Monday, July 06, 2009

Socrates Might Argue The UN Is Not Legitimate

In Crito, Socrates facing execution for allegedly corrupting Athenian youths presents an argument which illustrates a philosophical problem that I feel is quite potent against the United Nations.

The discussion in question occurs after Crito pleads for Socrates to easily escape from prison, Socrates offering what is the real first conception of social contract theory, counters through the voice of Athenian Laws. The Laws personified as a character present an argument for why Socrates cannot escape, for if he did he would be breaking an agreement he made with them. That agreement was instituted on the fact that Socrates chose to stay in Athens and thus obide by them, the Athenian laws. The Laws state:

Any Athenian, on attaining to manhood and seeing for himself the political organization of the state and us its Laws, is permitted, if he is not satisfied with us, to take his property and go away wherever he likes. If any one of you chooses to go to one of our colonies, supposing that he should not be satisfied with us and the State, or to emigrate to any other country, not one of us Laws hinders or prevents him from going away wherever he likes, without any lose of property. On the other hand, if one of you stands his ground when he can see how we administer justice and the rest of our public organization, we hold that by so doing he has in fact undertaken to do anything that we tell him.
Athenian Laws for Socrates were legitimized by citizens consenting to them by choosing to live within their jurisdiction. Difficulty arises in regards to the UN and international law as no one can choose, at least in theory, to live within their jurisdiction as there simply is no alternative. Therefore in line with Socrates argument it is interesting to think of the legitimacy of international laws when we have no choice but to abide by them.

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A larger excerpt from the Laws dialogue:
'Consider, then, Socrates,' the Laws would probably continue, 'whether it is also true for us to claim that what you are now trying to do to us is not just. Although we have brought you into the world and reared you and educated you, and given you and all your fellow-citizens a share in all the good things at our disposal, nevertheless by the very fact of granting our permission we openly proclaim this principle: that any Athenian, on attaining to manhood and seeing for himself the political organization of the state and us its Laws, is permitted, if he is not satisfied with us, to take his property and go away wherever he likes. If any one of you chooses to go to one of our colonies, supposing that he should not be satisfied with us and the State, or to emigrate to any other country, not one of us Laws hinders or prevents him from going away wherever he likes, without any lose of property. On the other hand, if one of you stands his ground when he can see how we administer justice and the rest of our public organization, we hold that by so doing he has in fact undertaken to do anything that we tell him.... Furthermore, even at the time of your trial you could have proposed the penalty of banishment, if you had chosen to do so; that is, you could have done then with the sanction of the state what you are now trying to do without it. But whereas at that time you made a fine show of your indifference if you had to die, and in fact preferred death to banishment, now you show no respect for your earlier professions, and no regard for us, the Laws, whom you are trying to destroy; you are behaving like the lowest slave, trying to run away in spite of the contracts and undertakings by which you agreed to act as a member of our State.'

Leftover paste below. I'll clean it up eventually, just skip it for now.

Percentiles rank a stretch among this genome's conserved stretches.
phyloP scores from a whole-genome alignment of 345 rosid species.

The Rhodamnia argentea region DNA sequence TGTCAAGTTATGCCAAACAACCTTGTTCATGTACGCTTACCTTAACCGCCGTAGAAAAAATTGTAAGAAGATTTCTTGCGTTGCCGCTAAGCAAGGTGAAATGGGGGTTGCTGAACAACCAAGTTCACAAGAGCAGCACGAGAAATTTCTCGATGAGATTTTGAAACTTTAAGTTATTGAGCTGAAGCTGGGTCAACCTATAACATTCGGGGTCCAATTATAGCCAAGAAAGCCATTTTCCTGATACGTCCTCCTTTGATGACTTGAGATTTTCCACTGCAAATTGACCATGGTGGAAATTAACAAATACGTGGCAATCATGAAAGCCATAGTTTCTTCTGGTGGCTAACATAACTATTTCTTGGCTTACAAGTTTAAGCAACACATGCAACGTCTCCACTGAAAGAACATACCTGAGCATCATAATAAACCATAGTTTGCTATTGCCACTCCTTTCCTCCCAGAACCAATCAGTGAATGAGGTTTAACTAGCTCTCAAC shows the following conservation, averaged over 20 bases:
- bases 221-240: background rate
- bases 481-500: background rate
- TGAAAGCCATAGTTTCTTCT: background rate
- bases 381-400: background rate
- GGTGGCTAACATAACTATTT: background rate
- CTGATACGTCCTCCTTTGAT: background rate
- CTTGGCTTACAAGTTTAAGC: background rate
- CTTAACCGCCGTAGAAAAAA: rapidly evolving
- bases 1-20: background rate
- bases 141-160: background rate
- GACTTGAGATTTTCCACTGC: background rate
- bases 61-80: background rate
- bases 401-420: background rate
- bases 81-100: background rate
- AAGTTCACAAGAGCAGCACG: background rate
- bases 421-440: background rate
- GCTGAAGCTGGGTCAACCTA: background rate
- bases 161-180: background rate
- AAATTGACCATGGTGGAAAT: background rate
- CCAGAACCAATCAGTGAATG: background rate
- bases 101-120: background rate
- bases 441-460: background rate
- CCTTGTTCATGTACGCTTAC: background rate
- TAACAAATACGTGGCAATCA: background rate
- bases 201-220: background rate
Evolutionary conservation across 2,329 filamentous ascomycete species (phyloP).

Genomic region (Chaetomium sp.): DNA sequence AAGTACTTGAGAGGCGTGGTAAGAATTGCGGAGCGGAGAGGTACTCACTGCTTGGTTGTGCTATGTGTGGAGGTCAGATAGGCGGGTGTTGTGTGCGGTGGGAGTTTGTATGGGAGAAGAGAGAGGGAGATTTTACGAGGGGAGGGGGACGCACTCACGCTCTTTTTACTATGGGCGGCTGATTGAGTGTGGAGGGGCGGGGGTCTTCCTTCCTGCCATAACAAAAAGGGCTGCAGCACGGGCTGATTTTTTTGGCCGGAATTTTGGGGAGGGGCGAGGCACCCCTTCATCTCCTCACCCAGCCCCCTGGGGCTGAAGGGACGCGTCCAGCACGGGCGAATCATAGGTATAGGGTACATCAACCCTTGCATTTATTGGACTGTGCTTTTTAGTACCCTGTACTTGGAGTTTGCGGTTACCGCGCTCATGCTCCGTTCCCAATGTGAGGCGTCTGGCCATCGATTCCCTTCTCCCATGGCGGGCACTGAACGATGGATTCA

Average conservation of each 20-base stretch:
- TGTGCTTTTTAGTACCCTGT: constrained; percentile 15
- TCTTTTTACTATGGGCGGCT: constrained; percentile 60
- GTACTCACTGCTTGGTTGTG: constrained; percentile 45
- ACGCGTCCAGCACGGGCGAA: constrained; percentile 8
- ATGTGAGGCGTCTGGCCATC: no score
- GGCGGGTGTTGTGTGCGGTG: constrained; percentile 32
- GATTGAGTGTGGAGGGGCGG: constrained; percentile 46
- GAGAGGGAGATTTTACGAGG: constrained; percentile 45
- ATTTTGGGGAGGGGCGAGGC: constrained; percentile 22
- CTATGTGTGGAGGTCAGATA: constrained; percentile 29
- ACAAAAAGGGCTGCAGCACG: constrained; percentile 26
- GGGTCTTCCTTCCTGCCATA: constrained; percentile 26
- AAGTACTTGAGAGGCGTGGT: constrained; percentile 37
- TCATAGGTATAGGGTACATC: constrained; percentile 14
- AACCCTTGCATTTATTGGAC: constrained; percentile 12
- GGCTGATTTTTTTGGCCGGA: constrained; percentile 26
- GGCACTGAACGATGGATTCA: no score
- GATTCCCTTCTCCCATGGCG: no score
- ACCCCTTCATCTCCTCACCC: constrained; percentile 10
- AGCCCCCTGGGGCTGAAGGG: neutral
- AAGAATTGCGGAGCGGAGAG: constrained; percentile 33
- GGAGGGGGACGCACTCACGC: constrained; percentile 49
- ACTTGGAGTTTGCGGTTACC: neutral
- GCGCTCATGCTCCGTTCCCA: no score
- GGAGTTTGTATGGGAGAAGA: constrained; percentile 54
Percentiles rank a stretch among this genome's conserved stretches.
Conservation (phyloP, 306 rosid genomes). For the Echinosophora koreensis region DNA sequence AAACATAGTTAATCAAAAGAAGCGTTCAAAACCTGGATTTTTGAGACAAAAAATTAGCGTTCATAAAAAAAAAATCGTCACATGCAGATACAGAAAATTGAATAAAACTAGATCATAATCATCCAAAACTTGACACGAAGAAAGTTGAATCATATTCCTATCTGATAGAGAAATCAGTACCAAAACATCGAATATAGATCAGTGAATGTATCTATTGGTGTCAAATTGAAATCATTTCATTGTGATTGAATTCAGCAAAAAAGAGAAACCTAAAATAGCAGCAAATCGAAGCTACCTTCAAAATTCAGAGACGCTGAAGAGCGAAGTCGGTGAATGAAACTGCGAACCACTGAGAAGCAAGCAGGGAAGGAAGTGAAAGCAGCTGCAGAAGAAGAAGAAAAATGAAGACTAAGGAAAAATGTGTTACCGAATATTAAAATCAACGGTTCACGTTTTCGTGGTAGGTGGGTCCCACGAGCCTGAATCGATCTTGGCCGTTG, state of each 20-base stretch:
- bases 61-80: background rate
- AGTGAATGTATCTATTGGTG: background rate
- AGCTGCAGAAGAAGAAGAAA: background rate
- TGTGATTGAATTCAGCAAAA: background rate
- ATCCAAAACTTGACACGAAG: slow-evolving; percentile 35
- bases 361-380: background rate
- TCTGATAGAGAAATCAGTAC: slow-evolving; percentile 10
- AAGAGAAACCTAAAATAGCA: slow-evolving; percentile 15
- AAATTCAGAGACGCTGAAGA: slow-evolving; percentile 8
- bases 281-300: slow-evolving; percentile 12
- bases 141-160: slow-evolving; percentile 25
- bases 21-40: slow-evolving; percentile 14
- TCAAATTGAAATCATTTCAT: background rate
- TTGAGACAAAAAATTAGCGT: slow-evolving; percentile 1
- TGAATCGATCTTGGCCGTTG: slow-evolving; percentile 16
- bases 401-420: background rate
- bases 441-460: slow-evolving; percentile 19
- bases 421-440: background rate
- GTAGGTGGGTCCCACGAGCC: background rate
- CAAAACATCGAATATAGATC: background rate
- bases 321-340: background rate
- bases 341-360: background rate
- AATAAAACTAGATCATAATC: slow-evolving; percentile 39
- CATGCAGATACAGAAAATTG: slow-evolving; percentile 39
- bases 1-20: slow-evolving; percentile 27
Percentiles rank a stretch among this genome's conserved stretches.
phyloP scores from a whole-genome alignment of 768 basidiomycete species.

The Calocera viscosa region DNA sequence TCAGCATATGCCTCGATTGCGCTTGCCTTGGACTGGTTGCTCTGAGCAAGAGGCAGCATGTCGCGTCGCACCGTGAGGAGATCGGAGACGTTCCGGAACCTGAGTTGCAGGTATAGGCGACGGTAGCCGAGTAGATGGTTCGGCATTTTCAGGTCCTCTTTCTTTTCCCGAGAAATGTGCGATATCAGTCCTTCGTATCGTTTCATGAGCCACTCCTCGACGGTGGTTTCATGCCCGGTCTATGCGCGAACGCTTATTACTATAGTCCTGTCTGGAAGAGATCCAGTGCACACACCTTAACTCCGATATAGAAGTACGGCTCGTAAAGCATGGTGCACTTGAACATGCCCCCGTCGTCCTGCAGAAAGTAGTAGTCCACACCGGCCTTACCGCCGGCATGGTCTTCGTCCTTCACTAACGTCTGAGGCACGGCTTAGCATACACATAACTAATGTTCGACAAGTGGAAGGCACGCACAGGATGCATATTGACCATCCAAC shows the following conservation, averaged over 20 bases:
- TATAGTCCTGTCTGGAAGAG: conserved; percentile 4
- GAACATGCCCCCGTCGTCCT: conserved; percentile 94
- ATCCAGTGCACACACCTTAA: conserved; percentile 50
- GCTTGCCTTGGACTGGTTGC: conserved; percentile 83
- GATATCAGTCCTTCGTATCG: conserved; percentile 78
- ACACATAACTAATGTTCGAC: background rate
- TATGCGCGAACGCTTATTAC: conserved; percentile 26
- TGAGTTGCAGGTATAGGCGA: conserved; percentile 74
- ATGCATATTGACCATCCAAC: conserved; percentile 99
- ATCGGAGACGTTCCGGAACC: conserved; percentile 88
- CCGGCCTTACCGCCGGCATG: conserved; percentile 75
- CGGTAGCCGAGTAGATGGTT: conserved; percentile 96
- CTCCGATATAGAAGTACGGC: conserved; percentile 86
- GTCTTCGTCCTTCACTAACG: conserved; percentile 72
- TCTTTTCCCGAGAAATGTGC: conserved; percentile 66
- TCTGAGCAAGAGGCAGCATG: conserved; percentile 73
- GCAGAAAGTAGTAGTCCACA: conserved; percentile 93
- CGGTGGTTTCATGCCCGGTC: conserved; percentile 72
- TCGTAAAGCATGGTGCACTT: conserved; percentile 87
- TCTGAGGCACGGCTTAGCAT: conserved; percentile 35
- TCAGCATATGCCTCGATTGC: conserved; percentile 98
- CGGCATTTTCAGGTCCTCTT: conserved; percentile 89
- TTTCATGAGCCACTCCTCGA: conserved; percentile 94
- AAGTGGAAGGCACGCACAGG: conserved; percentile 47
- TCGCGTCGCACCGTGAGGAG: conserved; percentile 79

Crito, Plato, Pg 92-93. Trans. Tredennick and Tarrant, Penguin Classics, 2003

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